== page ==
Alexa Richardson smiled.
“It’s interesting, because it isn’t a contact sport,” the Stetson University beach volleyball player said.
“You’d think it wouldn’t be that big of an issue. But it definitely is.”
Certainly in Richardson’s case, whose concussion experience is a little bit different.
The product of Austin, Texas, was 16 when she got her first concussion.
“The first one was actually technically two. It was a double-impact kind of scenario,” Richardson said.
“It was while I was in high school, playing club. My coach was hitting off of a box and a ball went through my hands and hit me in the face more than once that practice.
“At the time I was taking Advil for an elbow injury and that was masking some of my headache symptoms. So I was not aware I had a concussion.”
So she never stopped practicing or playing.
“Then we had a big tournament and I was a libero, diving all over the place, and was hitting the floor again and again, and that definitely made it worse.”
Richardson, who has trained with the USA Volleyball Beach High Performance program, said it manifested itself while playing beach volleyball.
“I went up for a big swing, hit the ball really hard, and had a little bit of whiplash. I went back to serve and blacked out.”
Richardson said she remembers having a lot of pressure in the back of her head before dropping to the sand.
“I was only out for a couple of seconds, but after that I went to the doctor and he said, ‘You definitely have a concussion,’ and we traced it back and saw that it was from multiple impacts. That was the first one.”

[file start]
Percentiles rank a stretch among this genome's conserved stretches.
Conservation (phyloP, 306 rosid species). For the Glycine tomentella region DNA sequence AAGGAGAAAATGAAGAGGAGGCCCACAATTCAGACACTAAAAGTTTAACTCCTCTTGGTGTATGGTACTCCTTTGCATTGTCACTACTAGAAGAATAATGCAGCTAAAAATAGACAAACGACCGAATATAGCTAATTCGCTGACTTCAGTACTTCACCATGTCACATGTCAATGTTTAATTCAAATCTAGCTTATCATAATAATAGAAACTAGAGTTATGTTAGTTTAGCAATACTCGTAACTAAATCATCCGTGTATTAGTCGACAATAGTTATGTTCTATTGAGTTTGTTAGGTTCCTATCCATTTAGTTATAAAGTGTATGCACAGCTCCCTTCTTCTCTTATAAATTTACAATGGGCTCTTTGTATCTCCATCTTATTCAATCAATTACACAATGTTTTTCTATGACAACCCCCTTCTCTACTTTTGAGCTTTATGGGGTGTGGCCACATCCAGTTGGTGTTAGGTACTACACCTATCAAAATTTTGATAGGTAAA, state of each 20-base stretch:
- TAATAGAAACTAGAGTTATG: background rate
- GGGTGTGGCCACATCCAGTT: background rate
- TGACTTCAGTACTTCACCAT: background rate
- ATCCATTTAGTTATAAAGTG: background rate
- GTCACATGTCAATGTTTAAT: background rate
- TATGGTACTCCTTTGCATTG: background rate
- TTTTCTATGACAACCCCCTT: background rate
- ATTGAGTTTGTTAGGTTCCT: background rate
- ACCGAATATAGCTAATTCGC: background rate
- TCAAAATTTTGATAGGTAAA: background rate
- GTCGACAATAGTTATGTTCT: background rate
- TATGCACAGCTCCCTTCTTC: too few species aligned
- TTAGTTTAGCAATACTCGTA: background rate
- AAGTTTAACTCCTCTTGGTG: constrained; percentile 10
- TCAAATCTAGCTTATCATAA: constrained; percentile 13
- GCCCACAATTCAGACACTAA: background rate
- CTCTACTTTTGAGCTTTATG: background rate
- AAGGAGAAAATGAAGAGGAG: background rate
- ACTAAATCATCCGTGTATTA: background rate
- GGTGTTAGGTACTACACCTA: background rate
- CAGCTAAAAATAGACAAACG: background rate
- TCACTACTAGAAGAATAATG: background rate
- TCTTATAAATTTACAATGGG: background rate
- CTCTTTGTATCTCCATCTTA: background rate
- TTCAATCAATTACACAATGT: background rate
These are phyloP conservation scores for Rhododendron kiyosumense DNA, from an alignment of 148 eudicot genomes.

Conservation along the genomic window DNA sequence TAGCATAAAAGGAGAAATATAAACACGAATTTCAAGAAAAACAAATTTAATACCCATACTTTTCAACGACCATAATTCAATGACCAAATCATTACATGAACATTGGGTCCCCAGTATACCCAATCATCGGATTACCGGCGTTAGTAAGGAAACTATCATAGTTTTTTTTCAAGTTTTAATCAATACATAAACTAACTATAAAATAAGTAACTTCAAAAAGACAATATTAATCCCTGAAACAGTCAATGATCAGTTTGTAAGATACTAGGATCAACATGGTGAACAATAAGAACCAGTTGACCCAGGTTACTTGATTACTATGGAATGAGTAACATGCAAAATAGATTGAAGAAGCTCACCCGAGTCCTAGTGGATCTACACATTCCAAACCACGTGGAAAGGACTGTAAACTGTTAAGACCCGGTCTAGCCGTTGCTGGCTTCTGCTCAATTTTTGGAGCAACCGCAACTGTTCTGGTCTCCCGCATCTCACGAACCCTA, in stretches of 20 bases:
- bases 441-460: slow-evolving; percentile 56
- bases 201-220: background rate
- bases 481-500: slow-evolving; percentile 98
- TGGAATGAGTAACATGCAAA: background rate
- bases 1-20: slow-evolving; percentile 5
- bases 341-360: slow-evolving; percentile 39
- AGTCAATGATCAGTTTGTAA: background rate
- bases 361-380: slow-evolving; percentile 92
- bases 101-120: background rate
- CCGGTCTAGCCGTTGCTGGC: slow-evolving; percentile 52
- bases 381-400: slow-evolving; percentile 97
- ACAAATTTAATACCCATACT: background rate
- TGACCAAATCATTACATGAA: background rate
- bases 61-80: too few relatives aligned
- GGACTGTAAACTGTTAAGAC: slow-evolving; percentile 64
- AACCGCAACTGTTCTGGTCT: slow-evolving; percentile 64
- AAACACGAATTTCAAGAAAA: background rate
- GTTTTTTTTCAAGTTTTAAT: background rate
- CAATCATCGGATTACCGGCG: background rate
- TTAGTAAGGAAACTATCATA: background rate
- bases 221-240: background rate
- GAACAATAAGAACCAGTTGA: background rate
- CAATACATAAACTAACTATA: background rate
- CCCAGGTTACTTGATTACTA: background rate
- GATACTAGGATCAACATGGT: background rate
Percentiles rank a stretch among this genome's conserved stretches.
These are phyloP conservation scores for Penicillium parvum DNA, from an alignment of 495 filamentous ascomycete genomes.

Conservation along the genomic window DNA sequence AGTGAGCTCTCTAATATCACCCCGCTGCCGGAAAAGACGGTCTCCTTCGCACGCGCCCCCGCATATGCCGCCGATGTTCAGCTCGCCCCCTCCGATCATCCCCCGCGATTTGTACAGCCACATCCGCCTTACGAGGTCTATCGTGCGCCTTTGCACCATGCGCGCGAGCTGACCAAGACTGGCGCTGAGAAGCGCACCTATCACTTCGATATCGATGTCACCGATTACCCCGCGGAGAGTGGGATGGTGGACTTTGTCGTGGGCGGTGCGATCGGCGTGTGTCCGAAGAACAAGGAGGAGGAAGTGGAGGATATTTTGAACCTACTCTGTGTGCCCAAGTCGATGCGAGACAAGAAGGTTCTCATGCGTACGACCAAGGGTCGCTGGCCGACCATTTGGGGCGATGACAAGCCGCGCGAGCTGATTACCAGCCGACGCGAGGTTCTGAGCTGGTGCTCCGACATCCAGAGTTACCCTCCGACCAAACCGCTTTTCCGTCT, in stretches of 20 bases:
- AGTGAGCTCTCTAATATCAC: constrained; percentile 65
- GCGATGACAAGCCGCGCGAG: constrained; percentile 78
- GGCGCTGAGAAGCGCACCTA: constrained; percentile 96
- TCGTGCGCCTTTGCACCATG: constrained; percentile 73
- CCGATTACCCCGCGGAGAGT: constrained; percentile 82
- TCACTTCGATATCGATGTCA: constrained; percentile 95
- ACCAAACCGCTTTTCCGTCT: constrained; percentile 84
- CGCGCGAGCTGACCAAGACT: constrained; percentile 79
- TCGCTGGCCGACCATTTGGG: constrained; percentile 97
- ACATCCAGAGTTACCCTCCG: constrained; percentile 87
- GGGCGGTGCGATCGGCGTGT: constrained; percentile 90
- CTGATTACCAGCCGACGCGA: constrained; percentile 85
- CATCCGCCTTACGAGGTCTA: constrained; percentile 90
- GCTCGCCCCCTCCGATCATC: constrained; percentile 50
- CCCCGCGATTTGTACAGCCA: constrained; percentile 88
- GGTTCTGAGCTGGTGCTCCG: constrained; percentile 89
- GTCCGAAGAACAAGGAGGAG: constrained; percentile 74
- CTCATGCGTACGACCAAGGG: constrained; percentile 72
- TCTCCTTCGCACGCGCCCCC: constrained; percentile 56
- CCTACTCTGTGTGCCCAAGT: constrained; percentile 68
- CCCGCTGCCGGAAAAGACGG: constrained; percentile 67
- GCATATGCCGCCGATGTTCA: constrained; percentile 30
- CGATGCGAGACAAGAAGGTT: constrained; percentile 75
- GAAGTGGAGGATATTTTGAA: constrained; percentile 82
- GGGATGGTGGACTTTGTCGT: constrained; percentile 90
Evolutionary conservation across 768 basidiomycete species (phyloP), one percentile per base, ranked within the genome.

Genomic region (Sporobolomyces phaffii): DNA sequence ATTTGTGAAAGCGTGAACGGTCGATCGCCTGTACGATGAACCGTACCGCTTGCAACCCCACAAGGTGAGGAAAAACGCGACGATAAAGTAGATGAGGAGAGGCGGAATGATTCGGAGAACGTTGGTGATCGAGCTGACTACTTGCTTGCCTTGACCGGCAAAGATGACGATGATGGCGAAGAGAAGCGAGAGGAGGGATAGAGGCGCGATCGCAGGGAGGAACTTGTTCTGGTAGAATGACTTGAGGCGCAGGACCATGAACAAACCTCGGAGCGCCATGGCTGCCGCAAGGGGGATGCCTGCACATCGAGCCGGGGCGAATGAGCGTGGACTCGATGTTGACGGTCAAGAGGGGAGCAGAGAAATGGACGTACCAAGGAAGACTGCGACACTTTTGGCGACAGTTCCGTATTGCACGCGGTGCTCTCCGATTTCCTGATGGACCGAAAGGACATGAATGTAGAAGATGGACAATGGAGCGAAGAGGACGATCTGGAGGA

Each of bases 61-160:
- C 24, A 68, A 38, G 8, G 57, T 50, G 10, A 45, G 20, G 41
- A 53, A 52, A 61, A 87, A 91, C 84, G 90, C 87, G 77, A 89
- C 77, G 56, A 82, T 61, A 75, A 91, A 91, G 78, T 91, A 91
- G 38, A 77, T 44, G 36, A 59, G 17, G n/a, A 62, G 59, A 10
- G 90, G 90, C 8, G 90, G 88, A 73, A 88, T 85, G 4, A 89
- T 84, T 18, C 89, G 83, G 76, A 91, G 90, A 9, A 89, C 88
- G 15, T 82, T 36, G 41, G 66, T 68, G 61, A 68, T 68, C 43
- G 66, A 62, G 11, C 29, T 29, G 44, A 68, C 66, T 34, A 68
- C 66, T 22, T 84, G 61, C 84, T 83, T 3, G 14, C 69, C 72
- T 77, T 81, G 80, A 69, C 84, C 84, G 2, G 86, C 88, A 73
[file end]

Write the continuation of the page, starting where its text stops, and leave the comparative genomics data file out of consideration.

Richardson, who just turned 22 and will be a senior at Stetson, was an outside hitter at Austin Waldorf School and also competed in basketball and track. But she went to Stetson, in DeLand, Fla., to strictly play beach.
Early in practice her first year there, in the fall of 2015, she got another concussion.
“I dove for a ball, had some whiplash and gave me another concussion.”
Richardson said she’s very careful, “but it does make me nervous when I get hit in the head again, because I know there are so many concussions before you’re not able to play again. It definitely makes me nervous and I’ve noticed that with each one it has impacted my ability to study. I’ve had to learn new ways to study. It’s something you have to learn from.”
What’s more, she said some of her Stetson beach teammates have had more than one concussion, something not lost on Stetson coach Kristina Hernandez, who is starting her sixth season at the school.
“Two ways. The one that happens the most is when our kids are diving on the line, going for a really hard line ball, and it’s almost like whiplash,” Hernandez said. “Their head just goes back and forth.”
She shook her head.
“Yes, we’ve had concussions at Stetson,” Hernandez said.